by Alexis BennettThe American Quarter Horse Journal
Ruby Dual Pep and Jordan Allyn
It was all smiles at the announcement of the open junior tie-down roping champion in the Jim Norick on November 22.
A very excited Jordan Allyn accepted his first AQHA world championship on 2008 sorrel mare Ruby Dual Pep, aka “Ruby.”
The mare is off of the Chaparrosa Enterprises LP ranch in La Pryor, Texas.
“J.D. (Yates) has ridden horses for them for a long time and won a lot on (their horses),” Jordan explained to the Journal. “They’re here; it’s great.”
The general manager of the ranch and his wife stood nearby holding all of the world champion loot, smiling from ear-to-ear.
They later said they couldn’t believe it.
Their surprise is a mystery because she is surely not the first horse off of that ranch to have success at the World Show, she is one of many.
"She’s bred really well,” Jordan said. “She’s by Dual Pep and out of the mare Ruby Chic OLena. J.D. showed her as a junior horse and won a ton on her. He gave me the opportunity to show her here and I’m thankful that it happened.”
Coming from that pedigree, it is no wonder that she is a champion.
Dual Pep, by American Quarter Horse Hall of Famer Peppy San Badger, has over $300,000 in National Cutting Horse Association earnings. He has also sired 821 performance horses that have over $22.8 million in NCHA, $44,000 in National Reining Horse Association and $164,000 in National Reined Cow Horse Association earnings, as well as over $143,000 in earnings at the AQHA World Championship Show.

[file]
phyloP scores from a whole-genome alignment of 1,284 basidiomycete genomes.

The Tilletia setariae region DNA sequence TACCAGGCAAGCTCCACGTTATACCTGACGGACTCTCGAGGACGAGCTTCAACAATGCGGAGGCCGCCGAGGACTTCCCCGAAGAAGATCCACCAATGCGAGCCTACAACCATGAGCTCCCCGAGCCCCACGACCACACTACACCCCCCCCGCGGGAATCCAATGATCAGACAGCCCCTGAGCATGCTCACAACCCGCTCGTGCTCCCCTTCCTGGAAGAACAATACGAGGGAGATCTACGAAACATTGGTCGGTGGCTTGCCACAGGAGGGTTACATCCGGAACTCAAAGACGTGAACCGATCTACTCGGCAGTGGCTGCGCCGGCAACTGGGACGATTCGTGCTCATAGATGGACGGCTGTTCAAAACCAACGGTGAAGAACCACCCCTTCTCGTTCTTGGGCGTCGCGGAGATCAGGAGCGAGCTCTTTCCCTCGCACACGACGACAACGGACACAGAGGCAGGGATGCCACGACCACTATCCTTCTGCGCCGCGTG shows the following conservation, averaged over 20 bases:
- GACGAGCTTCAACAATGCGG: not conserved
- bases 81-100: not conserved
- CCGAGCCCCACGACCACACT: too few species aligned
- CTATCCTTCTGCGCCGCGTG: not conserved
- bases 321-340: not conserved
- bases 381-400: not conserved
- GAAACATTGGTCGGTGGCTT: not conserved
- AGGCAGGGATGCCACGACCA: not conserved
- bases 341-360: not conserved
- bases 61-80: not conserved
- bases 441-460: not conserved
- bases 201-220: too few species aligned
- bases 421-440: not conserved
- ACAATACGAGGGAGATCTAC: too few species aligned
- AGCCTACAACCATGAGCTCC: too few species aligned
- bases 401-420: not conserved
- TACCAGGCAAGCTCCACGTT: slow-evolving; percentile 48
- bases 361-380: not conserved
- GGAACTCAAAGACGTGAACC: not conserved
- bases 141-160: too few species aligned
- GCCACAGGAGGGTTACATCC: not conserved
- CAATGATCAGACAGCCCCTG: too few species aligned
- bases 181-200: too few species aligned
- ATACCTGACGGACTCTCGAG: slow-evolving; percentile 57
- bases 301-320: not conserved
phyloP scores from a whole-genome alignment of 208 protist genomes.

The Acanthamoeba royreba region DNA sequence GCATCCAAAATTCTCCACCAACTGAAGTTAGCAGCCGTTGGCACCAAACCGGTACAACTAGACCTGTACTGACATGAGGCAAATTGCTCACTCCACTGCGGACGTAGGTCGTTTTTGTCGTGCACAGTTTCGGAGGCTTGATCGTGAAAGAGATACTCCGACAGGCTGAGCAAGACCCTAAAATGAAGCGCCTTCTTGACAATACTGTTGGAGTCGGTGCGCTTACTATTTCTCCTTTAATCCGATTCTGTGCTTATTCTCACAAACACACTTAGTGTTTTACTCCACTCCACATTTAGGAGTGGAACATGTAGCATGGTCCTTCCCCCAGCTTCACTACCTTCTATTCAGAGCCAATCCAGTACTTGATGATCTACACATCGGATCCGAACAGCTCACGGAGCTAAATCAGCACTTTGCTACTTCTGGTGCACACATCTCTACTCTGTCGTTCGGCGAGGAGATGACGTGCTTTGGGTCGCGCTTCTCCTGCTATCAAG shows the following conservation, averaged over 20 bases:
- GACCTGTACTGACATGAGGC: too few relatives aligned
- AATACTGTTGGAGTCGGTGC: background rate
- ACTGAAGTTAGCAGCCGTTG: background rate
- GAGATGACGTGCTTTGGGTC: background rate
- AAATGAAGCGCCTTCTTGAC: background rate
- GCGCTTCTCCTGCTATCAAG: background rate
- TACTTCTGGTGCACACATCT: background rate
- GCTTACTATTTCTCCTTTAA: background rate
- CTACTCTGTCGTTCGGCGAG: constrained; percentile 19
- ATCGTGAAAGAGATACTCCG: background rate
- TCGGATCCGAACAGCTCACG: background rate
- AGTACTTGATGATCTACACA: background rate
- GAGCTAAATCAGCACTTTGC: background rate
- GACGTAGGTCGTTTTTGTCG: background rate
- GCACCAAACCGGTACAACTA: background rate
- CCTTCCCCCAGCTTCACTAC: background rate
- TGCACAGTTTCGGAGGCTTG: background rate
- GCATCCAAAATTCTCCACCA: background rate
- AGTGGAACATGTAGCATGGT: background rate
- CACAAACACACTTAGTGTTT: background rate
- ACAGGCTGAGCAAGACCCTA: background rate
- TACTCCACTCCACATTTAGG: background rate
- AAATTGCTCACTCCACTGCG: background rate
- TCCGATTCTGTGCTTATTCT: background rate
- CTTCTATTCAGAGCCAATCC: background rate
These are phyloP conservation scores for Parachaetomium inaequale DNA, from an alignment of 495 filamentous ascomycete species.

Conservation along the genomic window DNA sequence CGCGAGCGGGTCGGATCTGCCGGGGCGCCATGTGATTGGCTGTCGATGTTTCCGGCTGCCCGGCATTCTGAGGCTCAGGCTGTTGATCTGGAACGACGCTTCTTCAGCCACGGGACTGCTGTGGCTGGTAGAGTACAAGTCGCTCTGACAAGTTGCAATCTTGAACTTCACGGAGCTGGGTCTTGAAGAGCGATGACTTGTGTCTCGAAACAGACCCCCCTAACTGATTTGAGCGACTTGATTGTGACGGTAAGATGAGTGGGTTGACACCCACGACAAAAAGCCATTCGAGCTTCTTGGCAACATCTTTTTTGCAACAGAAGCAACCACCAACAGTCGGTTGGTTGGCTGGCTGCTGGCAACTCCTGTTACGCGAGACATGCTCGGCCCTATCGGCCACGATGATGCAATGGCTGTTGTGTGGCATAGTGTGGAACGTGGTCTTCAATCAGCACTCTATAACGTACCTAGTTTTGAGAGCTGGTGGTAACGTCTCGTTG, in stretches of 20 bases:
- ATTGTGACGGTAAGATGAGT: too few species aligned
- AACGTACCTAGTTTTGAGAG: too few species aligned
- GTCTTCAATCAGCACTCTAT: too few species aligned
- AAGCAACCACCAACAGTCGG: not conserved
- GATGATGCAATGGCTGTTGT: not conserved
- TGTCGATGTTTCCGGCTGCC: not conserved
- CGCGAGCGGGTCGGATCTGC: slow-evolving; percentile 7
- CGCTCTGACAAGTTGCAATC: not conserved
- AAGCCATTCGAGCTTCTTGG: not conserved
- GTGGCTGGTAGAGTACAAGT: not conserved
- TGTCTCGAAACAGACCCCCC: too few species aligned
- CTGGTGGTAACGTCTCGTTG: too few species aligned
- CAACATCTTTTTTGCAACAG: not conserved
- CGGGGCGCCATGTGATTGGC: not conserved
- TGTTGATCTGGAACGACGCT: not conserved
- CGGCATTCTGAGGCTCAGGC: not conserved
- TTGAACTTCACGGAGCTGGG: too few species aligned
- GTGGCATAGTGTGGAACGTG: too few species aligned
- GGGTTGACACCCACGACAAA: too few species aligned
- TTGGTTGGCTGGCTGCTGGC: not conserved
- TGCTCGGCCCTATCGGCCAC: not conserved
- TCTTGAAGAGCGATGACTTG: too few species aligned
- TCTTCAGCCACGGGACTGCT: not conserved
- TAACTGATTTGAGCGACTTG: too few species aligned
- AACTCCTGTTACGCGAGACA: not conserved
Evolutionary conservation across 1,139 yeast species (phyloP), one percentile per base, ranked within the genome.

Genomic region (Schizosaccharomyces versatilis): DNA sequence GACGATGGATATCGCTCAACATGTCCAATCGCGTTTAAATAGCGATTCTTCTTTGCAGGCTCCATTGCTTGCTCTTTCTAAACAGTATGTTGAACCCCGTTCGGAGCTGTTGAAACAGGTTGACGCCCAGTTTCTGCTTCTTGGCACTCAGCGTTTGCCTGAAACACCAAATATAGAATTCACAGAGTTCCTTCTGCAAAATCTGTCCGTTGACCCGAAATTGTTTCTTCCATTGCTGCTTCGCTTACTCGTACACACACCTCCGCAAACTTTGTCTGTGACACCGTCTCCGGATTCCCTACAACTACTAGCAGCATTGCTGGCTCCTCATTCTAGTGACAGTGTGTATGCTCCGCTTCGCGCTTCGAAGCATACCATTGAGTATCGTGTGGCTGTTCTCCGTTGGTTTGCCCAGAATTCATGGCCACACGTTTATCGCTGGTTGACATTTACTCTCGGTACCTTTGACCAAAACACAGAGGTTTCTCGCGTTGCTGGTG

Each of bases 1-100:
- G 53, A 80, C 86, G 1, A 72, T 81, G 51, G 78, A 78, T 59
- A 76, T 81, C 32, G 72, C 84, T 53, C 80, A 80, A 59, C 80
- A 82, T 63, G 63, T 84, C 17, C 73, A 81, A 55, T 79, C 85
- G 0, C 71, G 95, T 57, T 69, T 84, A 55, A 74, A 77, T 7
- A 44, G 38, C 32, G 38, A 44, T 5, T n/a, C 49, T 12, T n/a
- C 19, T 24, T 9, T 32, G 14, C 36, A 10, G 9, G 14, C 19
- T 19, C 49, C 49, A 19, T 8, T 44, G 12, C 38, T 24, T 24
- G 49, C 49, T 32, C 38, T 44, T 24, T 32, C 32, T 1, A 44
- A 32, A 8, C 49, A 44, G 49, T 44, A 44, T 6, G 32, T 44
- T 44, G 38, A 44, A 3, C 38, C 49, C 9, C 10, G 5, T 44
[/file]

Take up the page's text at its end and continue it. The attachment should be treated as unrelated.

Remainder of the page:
Ruby’s dam, Ruby Chic Olena, was bred at the Lazy E Ranch of Guthrie, Oklahoma, and is by Smart Chic Olena. She has almost $5,000 in AQHA World Show earnings and competed in both ends of the team roping, tie-down, cow horse, halter and all-around.
The mare whom Jordan won on at this year’s World Show is no less talented. She has earned points in not only tie-down roping, but heading, heeling and barrel racing, as well.
Jordan attributed much of his success to the mare’s performance ability.
Even when he drew a little less than ideal calves in the preliminaries, Ruby still worked well and gave him a chance.
Jordan has been competing on her all year in the tie-down roping.
“(Our) preliminary run was good,” Jordan said. “You know, I didn’t get a real good go at my calf. I ran up in there and kind of missed my slack. The calf turned off to the left and I missed my slack. (Ruby) worked the rope well like she always does.”
Once the pair made it to the finals, they drew a little better, which allowed them to secure the world champion win with a score of 226.5.
“It was great,” Jordan beamed. “I had a great calf, had a lot cleaner go at him, got my slack a lot better and she really worked. I probably could’ve gotten my tie a little better. That calf strained a little bit, but she kept the rope tight and I got it tied.”
Jordan was already offering to assist his buddies who were preparing to compete in the heading even before he had made it down the alley of the Gateway of Champions.
He is simply trying to help those who have been pivotal to his own success.
“I thank J.D., he’s been great to me,” Jordan said. “Jay Wadhams and everyone, they’ve been like family to me for the last five years. It’s going to be sad to see them leave, but I hope it works out for the best.”
Jordan plans to strike out on his own next year, hopefully bringing his own horses back to the World Show next year. A world championship could not be a better way to break out.
“You know this has been my first world championship, and I’m going to start going out on my own now so it’s a great thing,” Jordan explained. “That’s my game plan, so hopefully it’ll work out just like this.”
In addition to the tie-down roping, Jordan is also a team roper.
His preference? Heeling.
“Today, it’s calf roping,” Jordan chuckled. “But, usually, I like heeling.”
Jordan graciously accepted congratulations and headed back to the warm-up pen to pitch in for the team roping.
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